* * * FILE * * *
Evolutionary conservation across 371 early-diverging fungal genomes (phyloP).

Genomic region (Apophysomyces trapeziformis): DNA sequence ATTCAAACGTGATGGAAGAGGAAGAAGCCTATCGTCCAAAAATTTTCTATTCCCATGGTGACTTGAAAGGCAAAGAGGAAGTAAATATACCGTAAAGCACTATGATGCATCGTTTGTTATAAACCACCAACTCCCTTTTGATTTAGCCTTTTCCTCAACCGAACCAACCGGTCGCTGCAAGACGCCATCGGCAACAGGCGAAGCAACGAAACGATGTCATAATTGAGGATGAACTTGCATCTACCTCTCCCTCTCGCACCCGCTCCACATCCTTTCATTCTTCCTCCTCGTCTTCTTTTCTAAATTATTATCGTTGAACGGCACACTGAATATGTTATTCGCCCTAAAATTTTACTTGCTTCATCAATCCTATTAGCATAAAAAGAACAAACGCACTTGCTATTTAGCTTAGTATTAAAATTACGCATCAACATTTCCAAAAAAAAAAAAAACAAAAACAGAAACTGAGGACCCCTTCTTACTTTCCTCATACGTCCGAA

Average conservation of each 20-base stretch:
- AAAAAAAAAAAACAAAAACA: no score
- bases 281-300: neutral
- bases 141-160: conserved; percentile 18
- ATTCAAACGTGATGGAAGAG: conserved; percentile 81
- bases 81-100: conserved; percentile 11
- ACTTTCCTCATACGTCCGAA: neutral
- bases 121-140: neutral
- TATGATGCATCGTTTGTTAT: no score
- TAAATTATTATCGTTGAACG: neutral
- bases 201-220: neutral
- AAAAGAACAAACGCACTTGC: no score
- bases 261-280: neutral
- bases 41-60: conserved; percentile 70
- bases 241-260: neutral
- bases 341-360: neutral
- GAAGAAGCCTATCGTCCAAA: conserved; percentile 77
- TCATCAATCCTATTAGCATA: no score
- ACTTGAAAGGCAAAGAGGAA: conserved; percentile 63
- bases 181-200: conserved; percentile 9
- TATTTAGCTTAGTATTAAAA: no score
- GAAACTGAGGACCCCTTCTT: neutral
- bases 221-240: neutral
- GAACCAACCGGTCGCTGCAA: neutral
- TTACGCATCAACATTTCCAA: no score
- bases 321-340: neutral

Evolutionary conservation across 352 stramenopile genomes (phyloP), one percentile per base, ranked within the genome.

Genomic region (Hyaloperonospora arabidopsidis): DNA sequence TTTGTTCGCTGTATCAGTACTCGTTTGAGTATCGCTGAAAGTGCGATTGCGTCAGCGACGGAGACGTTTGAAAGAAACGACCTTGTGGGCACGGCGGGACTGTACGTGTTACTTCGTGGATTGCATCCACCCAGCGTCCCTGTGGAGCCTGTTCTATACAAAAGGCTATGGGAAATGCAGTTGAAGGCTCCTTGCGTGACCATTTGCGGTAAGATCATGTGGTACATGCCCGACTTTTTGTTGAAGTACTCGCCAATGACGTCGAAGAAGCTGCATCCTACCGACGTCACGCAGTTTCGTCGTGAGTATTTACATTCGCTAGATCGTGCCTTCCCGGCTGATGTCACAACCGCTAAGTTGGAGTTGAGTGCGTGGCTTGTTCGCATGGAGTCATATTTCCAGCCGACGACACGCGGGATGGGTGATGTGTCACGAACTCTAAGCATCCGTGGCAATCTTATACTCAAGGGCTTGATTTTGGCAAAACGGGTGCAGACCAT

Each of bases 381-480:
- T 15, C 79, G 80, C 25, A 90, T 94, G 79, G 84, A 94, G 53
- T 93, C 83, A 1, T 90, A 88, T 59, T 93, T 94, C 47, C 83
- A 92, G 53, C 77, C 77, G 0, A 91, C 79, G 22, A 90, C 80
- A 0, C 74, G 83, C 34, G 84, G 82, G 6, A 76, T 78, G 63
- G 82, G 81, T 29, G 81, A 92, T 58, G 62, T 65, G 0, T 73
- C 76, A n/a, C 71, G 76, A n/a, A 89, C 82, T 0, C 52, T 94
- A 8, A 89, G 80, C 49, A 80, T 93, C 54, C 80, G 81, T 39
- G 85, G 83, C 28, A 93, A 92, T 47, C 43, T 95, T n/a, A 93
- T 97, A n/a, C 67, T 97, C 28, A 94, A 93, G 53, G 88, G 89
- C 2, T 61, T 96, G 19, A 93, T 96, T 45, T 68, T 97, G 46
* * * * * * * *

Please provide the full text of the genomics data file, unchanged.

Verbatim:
Evolutionary conservation across 371 early-diverging fungal genomes (phyloP).

Genomic region (Apophysomyces trapeziformis): DNA sequence ATTCAAACGTGATGGAAGAGGAAGAAGCCTATCGTCCAAAAATTTTCTATTCCCATGGTGACTTGAAAGGCAAAGAGGAAGTAAATATACCGTAAAGCACTATGATGCATCGTTTGTTATAAACCACCAACTCCCTTTTGATTTAGCCTTTTCCTCAACCGAACCAACCGGTCGCTGCAAGACGCCATCGGCAACAGGCGAAGCAACGAAACGATGTCATAATTGAGGATGAACTTGCATCTACCTCTCCCTCTCGCACCCGCTCCACATCCTTTCATTCTTCCTCCTCGTCTTCTTTTCTAAATTATTATCGTTGAACGGCACACTGAATATGTTATTCGCCCTAAAATTTTACTTGCTTCATCAATCCTATTAGCATAAAAAGAACAAACGCACTTGCTATTTAGCTTAGTATTAAAATTACGCATCAACATTTCCAAAAAAAAAAAAAACAAAAACAGAAACTGAGGACCCCTTCTTACTTTCCTCATACGTCCGAA

Average conservation of each 20-base stretch:
- AAAAAAAAAAAACAAAAACA: no score
- bases 281-300: neutral
- bases 141-160: conserved; percentile 18
- ATTCAAACGTGATGGAAGAG: conserved; percentile 81
- bases 81-100: conserved; percentile 11
- ACTTTCCTCATACGTCCGAA: neutral
- bases 121-140: neutral
- TATGATGCATCGTTTGTTAT: no score
- TAAATTATTATCGTTGAACG: neutral
- bases 201-220: neutral
- AAAAGAACAAACGCACTTGC: no score
- bases 261-280: neutral
- bases 41-60: conserved; percentile 70
- bases 241-260: neutral
- bases 341-360: neutral
- GAAGAAGCCTATCGTCCAAA: conserved; percentile 77
- TCATCAATCCTATTAGCATA: no score
- ACTTGAAAGGCAAAGAGGAA: conserved; percentile 63
- bases 181-200: conserved; percentile 9
- TATTTAGCTTAGTATTAAAA: no score
- GAAACTGAGGACCCCTTCTT: neutral
- bases 221-240: neutral
- GAACCAACCGGTCGCTGCAA: neutral
- TTACGCATCAACATTTCCAA: no score
- bases 321-340: neutral

Evolutionary conservation across 352 stramenopile genomes (phyloP), one percentile per base, ranked within the genome.

Genomic region (Hyaloperonospora arabidopsidis): DNA sequence TTTGTTCGCTGTATCAGTACTCGTTTGAGTATCGCTGAAAGTGCGATTGCGTCAGCGACGGAGACGTTTGAAAGAAACGACCTTGTGGGCACGGCGGGACTGTACGTGTTACTTCGTGGATTGCATCCACCCAGCGTCCCTGTGGAGCCTGTTCTATACAAAAGGCTATGGGAAATGCAGTTGAAGGCTCCTTGCGTGACCATTTGCGGTAAGATCATGTGGTACATGCCCGACTTTTTGTTGAAGTACTCGCCAATGACGTCGAAGAAGCTGCATCCTACCGACGTCACGCAGTTTCGTCGTGAGTATTTACATTCGCTAGATCGTGCCTTCCCGGCTGATGTCACAACCGCTAAGTTGGAGTTGAGTGCGTGGCTTGTTCGCATGGAGTCATATTTCCAGCCGACGACACGCGGGATGGGTGATGTGTCACGAACTCTAAGCATCCGTGGCAATCTTATACTCAAGGGCTTGATTTTGGCAAAACGGGTGCAGACCAT

Each of bases 381-480:
- T 15, C 79, G 80, C 25, A 90, T 94, G 79, G 84, A 94, G 53
- T 93, C 83, A 1, T 90, A 88, T 59, T 93, T 94, C 47, C 83
- A 92, G 53, C 77, C 77, G 0, A 91, C 79, G 22, A 90, C 80
- A 0, C 74, G 83, C 34, G 84, G 82, G 6, A 76, T 78, G 63
- G 82, G 81, T 29, G 81, A 92, T 58, G 62, T 65, G 0, T 73
- C 76, A n/a, C 71, G 76, A n/a, A 89, C 82, T 0, C 52, T 94
- A 8, A 89, G 80, C 49, A 80, T 93, C 54, C 80, G 81, T 39
- G 85, G 83, C 28, A 93, A 92, T 47, C 43, T 95, T n/a, A 93
- T 97, A n/a, C 67, T 97, C 28, A 94, A 93, G 53, G 88, G 89
- C 2, T 61, T 96, G 19, A 93, T 96, T 45, T 68, T 97, G 46